The validity of the new length reducibility test method was evaluated by comparing the results with those from a standard penetration test, using various ore types.
Three ore types were tested: two haematite ores, a typical Northern Cape ore in South Africa, a West-African ore, and a goethitic iron ore from Marra Mamba in Australia. All three ore types were tested under the same conditions using both methods, including the quantities of ore and lime used to produce the samples. Eight samples of each ore type were tested in each of the two methods.
Standard test procedure
The standard penetration test procedure used was based on the conditions given by Higuchi et al. (2004, pp. 13851386). The test was carried out in an infrared furnace, which has a fast enough heating rate to simulate the sinter temperature profile.
Samples and sample preparation
All sampling methods and preparations were done according to ISO 10836 (ASTM part 12), which is equivalent to ASTM E877 (ASTM part 12). The two tablets were placed in the furnace simultaneously, one on top of the other. The top tablet was 5 mm in diameter and height and comprised 26 mass% lime and 74 mass% Fe ore. The bottom tablet, 10 mm in diameter and 5 mm in height, consisted of equal amounts of -0.25 mm and 0.25-0.5 mm pure iron ore.
Given the density of iron ore fines of 5 g/cm3 (Fe ore MSDS), the total mass of iron ore needed for a 10 mm ore tablet was 1.96 g. In order to limit the number of variables in the test work, all the samples of each ore type were prepared from a single batch mixture. The total mass of iron ore required for the samples for each ore type was milled to the required particle size distribution (equal amounts of -0.5 +0.25 mm and -0.25 mm) and compressed at 0.314 kN in a hand-operated hydraulic press.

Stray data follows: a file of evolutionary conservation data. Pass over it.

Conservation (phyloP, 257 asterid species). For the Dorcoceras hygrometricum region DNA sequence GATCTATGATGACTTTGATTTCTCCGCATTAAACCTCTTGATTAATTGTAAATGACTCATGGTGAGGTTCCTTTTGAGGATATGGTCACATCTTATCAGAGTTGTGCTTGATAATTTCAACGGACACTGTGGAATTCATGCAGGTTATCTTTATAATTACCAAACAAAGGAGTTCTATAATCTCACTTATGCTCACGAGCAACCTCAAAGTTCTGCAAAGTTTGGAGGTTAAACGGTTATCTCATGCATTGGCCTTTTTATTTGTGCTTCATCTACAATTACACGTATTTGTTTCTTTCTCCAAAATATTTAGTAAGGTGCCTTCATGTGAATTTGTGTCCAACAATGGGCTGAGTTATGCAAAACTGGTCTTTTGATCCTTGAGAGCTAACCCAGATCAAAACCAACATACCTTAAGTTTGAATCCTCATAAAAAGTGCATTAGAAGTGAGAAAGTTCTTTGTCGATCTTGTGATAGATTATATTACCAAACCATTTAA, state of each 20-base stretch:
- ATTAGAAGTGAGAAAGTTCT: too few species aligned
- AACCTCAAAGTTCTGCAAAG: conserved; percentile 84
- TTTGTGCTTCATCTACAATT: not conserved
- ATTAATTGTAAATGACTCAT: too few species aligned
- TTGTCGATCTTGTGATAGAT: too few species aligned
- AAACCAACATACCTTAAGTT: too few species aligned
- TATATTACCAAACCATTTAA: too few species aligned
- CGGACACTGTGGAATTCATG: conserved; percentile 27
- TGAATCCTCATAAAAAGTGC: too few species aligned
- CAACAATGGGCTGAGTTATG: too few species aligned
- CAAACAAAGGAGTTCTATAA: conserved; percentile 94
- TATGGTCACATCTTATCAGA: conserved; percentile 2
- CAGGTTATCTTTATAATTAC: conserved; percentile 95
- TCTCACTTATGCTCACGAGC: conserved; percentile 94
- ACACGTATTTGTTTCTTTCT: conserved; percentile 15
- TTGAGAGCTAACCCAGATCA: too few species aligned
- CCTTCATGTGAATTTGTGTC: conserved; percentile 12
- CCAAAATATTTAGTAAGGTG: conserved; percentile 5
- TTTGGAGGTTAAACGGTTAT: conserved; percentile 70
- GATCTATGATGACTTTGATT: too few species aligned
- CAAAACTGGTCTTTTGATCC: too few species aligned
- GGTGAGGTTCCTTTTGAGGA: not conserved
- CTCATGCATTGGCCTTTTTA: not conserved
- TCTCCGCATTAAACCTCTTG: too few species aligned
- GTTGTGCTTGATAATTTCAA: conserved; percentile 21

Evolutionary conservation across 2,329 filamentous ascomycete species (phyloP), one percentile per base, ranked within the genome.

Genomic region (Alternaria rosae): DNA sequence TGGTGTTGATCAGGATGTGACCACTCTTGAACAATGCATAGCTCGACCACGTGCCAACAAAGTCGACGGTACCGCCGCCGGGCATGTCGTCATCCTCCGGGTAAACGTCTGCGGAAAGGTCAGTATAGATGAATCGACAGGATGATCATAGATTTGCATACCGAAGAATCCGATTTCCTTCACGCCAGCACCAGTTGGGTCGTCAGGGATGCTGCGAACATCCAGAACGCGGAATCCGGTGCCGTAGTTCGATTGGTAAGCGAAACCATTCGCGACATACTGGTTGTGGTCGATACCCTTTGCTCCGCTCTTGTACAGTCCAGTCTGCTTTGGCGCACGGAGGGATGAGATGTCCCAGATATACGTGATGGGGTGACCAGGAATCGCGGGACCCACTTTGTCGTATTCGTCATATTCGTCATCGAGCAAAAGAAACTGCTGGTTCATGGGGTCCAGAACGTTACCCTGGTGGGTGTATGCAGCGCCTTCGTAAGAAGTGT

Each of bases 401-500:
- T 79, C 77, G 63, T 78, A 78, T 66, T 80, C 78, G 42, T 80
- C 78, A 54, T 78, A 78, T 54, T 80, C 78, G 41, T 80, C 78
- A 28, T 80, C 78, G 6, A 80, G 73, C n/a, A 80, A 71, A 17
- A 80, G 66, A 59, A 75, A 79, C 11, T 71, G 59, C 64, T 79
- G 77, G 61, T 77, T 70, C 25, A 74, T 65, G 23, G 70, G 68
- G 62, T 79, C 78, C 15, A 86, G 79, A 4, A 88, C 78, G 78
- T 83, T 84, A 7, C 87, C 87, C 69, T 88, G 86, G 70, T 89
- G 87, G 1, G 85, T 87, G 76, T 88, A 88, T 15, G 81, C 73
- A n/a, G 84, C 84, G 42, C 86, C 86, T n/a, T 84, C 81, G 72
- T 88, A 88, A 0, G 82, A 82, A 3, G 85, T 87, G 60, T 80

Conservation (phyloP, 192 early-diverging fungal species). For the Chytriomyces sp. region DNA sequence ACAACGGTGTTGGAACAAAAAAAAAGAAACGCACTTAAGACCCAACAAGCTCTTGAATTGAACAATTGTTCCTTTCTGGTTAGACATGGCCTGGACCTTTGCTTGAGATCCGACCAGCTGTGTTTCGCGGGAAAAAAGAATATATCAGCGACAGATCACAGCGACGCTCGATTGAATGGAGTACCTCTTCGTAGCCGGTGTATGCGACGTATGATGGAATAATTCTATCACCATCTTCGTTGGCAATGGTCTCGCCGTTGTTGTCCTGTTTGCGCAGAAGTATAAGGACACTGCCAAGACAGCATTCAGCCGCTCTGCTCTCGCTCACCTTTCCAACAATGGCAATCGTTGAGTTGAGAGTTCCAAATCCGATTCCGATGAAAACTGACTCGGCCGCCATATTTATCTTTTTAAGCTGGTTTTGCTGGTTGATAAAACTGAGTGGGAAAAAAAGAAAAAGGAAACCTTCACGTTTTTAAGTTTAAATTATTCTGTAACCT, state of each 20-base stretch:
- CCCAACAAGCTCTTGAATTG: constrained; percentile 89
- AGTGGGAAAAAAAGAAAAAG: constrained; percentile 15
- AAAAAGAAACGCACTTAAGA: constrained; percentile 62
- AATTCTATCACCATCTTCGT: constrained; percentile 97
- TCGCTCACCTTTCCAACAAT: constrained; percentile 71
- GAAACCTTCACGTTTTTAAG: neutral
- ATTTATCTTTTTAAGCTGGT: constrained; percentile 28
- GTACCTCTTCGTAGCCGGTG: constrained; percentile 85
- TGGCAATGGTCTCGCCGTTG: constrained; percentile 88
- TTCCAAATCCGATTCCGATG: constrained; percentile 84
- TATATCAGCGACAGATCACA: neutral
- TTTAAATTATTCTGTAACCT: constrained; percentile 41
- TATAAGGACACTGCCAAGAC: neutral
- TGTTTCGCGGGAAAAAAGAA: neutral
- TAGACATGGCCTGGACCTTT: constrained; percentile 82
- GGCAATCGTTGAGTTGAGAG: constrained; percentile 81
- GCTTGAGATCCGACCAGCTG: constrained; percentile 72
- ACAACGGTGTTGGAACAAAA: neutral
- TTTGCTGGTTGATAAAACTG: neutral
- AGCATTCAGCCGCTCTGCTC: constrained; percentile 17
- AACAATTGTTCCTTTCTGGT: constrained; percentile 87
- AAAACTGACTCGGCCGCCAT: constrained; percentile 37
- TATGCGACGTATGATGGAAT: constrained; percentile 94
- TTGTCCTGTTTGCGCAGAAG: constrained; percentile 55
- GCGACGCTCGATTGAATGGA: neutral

The melt tablet consisted of 0.113 g lime and 0.322 g iron ore (5x5 mm site consisting out of 26% lime and 74% iron ore, The ore and lime for all of the samples for each ore type was hand-mixed in a single batch and pressed into a green pellet. When the correct particle size distribution of equal amounts of -0.5 mm +0.25 mm and -0.25 mm, was obtained, the mixed product was pressed into pellets in a hand-operated hydraulic press at a compressive load of 0.314 kN.
The samples were heated in an infrared furnace for the standard penetration test. The ore sample was placed in the furnace with the 5 mm melt tablet on top of the 10 mm ore tablet. The furnace was set to simulate the sinter process. The temperature was increased to 800°C over 3 minutes, then to